Checking for a blood clot in your leg (deep venous thrombosis) can help your doctor decide if you are at high risk
for having a pulmonary embolism. After a medical history and physical
examination are done to establish your risk level (pretest probability) for
deep leg vein thrombosis, an
ultrasound is usually done. Your pretest probability
and initial ultrasound results will help your doctor determine the most
appropriate follow-up tests to see whether you have a pulmonary embolism.
To learn more, see the topic
scan results are sometimes investigated further using pulmonary angiography or
computed tomography scanning technique called CT
pulmonary angiography, or CTPA. Pulmonary angiography is an
X-ray test that uses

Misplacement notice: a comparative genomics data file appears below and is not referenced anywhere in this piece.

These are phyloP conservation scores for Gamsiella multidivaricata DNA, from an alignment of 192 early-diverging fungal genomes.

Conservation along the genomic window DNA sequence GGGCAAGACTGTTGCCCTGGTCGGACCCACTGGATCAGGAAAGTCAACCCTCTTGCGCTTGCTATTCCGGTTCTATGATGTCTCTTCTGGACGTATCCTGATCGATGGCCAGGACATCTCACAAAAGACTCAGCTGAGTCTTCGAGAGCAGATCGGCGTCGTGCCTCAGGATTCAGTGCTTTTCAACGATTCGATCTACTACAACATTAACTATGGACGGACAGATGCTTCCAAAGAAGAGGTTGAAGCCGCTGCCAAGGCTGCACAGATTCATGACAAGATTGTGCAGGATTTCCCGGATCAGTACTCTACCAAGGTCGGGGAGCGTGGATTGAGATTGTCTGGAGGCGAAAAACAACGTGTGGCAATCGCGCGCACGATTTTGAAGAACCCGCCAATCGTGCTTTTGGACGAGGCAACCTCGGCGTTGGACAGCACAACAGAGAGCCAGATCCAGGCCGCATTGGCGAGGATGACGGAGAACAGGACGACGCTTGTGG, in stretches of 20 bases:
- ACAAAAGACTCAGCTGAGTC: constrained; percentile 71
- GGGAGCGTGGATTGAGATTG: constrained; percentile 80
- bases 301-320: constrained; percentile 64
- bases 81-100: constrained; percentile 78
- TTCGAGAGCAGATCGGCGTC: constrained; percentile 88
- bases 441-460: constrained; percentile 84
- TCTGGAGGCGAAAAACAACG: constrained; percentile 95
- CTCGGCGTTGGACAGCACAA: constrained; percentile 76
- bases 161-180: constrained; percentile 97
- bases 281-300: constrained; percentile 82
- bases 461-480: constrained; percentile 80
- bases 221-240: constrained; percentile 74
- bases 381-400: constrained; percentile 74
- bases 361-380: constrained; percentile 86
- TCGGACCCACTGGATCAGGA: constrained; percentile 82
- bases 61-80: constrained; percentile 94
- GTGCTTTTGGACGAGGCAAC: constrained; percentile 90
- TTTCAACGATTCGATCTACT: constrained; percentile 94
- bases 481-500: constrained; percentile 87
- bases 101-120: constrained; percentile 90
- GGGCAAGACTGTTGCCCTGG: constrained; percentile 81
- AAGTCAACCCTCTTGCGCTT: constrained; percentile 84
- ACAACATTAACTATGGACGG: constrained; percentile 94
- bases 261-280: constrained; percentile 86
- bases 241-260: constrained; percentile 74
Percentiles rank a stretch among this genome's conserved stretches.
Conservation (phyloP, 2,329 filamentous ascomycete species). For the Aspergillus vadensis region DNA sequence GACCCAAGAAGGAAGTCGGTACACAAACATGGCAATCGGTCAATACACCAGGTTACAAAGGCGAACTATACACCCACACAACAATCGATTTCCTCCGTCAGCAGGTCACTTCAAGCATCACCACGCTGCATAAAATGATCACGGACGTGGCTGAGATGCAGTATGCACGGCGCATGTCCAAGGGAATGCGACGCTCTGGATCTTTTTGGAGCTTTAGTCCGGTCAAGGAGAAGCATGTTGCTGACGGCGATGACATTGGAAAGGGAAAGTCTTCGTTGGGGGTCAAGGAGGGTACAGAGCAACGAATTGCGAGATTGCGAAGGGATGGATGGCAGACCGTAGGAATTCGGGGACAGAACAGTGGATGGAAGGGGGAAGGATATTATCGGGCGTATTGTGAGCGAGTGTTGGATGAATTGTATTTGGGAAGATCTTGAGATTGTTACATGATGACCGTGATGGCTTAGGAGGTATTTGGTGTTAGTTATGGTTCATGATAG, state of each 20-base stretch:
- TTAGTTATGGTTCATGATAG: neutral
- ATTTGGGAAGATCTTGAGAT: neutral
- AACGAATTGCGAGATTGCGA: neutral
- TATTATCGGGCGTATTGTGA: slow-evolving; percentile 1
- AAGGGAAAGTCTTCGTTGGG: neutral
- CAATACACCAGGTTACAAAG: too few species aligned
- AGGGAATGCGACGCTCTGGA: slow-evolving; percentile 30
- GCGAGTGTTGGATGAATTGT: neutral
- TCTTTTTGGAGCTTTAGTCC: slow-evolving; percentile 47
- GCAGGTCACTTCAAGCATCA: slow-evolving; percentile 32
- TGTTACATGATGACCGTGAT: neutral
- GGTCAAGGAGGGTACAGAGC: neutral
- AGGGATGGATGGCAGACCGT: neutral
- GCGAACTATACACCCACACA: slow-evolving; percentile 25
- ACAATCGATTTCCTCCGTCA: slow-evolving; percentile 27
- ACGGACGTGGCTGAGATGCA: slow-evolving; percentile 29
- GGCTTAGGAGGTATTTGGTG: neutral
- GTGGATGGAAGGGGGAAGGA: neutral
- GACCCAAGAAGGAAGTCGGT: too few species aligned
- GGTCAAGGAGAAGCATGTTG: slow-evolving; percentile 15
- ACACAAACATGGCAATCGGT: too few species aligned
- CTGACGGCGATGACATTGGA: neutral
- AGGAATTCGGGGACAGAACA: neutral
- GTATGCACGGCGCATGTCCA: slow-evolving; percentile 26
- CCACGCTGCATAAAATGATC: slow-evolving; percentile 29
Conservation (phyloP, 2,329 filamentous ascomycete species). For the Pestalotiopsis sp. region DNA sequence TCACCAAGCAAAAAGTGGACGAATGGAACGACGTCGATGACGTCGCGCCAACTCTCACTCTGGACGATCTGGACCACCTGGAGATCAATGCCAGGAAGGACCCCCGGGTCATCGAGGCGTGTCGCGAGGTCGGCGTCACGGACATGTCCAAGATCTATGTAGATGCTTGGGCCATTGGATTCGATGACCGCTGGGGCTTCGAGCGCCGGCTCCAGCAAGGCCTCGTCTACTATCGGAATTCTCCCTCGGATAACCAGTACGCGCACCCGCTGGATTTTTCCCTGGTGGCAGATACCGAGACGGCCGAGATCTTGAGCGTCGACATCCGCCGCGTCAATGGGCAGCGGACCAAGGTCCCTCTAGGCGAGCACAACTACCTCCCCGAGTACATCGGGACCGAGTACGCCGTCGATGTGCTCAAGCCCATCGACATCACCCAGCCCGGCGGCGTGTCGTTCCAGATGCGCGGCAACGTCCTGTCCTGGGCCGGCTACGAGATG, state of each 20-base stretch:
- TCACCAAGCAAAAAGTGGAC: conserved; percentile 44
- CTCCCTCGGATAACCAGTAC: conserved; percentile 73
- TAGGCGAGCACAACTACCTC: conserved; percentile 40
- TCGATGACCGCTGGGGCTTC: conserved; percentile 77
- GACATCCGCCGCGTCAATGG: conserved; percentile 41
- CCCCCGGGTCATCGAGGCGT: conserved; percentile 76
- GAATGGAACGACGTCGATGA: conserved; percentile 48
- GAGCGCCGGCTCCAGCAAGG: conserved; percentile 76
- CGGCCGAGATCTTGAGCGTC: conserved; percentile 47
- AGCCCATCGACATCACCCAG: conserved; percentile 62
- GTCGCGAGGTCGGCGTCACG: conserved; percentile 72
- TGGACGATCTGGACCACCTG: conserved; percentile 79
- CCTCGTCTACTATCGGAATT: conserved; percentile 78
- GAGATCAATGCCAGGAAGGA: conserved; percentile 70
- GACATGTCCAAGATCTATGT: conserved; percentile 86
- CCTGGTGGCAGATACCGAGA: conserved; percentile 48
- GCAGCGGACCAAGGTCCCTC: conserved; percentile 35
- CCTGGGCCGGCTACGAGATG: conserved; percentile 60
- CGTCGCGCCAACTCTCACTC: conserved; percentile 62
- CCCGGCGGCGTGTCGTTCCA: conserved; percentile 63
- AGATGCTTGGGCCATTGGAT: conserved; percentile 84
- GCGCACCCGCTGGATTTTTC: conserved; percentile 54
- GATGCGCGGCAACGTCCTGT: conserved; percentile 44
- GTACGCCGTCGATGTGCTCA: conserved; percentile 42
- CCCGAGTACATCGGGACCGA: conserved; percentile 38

contrast material injected into the bloodstream to
evaluate the blood flow through the arteries leading to the lungs (pulmonary
arteries). Many medical centers or doctors now use CTPA as their first choice
for evaluating a pulmonary embolus rather than a lung scan because CT has
become more available.
Lung scan results for
people who have a long-term (chronic) lung disease, such as
emphysema or chronic obstructive pulmonary disease
(COPD), may be hard to interpret. For this reason, other tests, such as CT
angiogram, may be done.
The results of a combined (ventilation and perfusion) lung scan,
often called a V/Q scan, may be hard to interpret. These results should be
interpreted along with a person's symptoms and the results of other tests, such
as a physical exam, lab tests, and a chest X-ray.
Other Works Consulted
Fischbach FT, Dunning MB III, eds. (2009). Manual of Laboratory and Diagnostic Tests, 8th ed. Philadelphia: Lippincott Williams and Wilkins.
Pagana KD, Pagana TJ (2010). Mosby’s Manual of Diagnostic and Laboratory Tests, 4th ed. St. Louis: Mosby Elsevier.